Mike Petrilli and Peter Cunningham recently offered up “where do we go from here” think pieces. I think Mike has some interesting ideas, but Peter’s call for a vast increase in spending is broadly unrealistic imo given the nation’s trillions of dollars in unfunded pension and entitlement liabilities, 10k Baby Boomers per day reaching the age of 65, etc. In normal times, Mike’s incremental adjustments might make a lot of sense, but we don’t live in either normal times, or in times that are going to allow some Great Society on Steroids increase in K-12 spending.

A much more difficult scenario may loom whereby the district system continues to resist reform, reformers continue to push reforms the public does not care for, and severe funding needs for increased health care spending leads to a broad reduction in per pupil spending.  State constitutions guarantee K-12 funding, but whether or not they will be creating schools that the vast majority of parents will continue to entrust with their children, I don’t feel as confident about. There are hopeful signs in the NAEP from state charter sectors:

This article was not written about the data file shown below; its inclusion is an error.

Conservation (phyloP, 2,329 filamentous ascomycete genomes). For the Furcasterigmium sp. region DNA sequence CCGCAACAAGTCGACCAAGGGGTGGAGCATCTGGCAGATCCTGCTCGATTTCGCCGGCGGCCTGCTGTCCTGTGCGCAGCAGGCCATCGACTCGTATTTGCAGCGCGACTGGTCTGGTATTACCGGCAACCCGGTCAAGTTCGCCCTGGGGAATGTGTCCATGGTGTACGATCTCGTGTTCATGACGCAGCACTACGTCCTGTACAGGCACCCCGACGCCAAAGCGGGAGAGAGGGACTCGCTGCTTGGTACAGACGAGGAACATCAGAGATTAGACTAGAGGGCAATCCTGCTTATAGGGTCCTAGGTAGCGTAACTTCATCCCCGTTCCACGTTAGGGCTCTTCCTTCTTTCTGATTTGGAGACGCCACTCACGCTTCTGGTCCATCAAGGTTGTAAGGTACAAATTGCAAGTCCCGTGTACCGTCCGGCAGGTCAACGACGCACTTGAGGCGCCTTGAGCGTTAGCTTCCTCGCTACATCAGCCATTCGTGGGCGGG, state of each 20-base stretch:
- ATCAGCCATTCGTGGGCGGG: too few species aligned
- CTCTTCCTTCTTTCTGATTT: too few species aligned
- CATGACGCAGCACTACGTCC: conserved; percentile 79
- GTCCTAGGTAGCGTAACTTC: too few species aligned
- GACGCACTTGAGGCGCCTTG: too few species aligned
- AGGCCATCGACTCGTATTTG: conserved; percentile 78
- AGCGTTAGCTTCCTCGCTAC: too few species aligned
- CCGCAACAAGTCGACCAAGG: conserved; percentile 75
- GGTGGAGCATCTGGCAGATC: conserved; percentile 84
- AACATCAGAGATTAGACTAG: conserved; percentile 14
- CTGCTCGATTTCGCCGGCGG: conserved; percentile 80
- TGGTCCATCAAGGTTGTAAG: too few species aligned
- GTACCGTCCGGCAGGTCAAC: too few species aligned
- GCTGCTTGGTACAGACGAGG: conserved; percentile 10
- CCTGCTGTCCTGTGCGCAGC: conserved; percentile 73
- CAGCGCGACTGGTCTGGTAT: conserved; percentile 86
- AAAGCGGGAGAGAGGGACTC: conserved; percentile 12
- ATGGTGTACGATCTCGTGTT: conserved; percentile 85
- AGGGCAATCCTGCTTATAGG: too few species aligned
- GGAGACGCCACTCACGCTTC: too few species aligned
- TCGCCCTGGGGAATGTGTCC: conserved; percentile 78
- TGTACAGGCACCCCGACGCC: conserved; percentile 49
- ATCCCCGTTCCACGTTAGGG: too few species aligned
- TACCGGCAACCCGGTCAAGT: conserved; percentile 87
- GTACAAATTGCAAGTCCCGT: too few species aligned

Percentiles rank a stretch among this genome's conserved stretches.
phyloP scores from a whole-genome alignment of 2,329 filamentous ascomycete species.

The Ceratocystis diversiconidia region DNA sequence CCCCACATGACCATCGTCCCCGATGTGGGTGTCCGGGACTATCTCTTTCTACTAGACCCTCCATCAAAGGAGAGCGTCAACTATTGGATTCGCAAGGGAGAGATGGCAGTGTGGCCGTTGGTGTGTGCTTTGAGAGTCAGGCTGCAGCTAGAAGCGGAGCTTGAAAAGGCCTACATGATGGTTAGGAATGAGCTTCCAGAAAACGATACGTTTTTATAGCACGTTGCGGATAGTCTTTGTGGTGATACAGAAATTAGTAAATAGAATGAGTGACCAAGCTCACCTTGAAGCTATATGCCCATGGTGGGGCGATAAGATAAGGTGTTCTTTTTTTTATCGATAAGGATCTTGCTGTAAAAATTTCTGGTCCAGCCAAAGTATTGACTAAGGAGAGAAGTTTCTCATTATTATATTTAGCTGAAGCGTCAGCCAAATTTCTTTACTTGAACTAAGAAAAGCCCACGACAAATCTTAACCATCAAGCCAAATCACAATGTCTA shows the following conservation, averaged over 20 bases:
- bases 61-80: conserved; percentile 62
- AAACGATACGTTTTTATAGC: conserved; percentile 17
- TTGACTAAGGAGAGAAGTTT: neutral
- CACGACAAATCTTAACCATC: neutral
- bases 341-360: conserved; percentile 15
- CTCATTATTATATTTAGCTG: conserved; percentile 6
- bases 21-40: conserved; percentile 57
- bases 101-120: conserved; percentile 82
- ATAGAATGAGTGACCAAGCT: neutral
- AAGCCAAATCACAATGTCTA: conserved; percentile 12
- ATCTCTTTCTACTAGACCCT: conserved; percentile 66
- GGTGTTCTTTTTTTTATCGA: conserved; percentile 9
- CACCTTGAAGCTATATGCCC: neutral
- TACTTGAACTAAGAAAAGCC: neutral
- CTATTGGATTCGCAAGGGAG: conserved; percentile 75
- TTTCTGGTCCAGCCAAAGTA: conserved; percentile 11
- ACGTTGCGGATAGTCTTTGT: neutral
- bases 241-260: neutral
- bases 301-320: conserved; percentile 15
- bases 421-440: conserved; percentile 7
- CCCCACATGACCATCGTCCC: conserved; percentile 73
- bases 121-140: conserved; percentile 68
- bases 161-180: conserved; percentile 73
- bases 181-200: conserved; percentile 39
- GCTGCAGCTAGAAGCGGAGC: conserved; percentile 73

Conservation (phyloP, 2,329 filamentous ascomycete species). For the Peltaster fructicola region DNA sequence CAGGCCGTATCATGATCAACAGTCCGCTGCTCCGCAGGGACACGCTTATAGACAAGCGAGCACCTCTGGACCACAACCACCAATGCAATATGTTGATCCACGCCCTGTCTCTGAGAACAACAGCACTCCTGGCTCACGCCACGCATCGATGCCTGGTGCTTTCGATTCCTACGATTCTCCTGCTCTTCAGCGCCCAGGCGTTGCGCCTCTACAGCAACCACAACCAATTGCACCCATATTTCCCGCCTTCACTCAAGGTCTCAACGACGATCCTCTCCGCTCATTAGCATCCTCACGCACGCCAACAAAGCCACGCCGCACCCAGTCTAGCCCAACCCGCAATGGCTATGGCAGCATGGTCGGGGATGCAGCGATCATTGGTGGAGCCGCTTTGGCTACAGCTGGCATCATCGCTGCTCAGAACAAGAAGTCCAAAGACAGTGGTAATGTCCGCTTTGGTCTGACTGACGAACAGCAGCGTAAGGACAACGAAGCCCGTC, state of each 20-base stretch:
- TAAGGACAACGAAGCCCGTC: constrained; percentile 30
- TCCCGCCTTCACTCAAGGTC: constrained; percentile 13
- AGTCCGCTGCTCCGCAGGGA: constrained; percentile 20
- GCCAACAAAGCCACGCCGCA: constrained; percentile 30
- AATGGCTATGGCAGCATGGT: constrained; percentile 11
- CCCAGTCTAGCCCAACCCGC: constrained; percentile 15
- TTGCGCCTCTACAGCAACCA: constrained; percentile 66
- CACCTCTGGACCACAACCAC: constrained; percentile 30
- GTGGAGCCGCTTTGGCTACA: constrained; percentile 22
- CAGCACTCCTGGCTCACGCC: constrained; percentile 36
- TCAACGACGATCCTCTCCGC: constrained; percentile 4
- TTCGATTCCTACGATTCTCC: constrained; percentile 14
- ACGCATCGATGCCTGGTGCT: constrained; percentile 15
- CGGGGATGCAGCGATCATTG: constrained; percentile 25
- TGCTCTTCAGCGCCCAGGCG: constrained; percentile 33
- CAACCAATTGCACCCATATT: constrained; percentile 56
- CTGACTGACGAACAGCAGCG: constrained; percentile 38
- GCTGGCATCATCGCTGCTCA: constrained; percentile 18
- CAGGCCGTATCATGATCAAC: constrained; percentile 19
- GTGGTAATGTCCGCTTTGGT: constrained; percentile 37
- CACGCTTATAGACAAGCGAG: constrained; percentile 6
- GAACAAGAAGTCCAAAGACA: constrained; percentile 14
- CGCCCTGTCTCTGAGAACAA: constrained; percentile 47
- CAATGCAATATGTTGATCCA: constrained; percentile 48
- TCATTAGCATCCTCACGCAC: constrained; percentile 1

…but the rate of charter growth has slowed substantially nationwide. Of particular disappointment are the last several state charter laws to pass that produce very few charter schools. Even states with relatively fast growing sectors have large wait lists. There are alas limits to what we can realistically hope for from a charter movement that has to a large degree lost its way by prioritizing cartel behavior over the interests of children on wait lists imo.

The private choice movement enjoyed a strong run earlier in the decade, but has since ran into political headwinds. Many private choice programs exist, but most remain modest in scale. The case for private choice remains as strong as ever, and the need will continue to grow, but the looming state funding crisis is coming fast. In four years, half of the Baby Boom generation will have reached the age of 65, and by 2030 all of them will be there. They have called dibs in advance on all plausible funding increases and a whole lot more.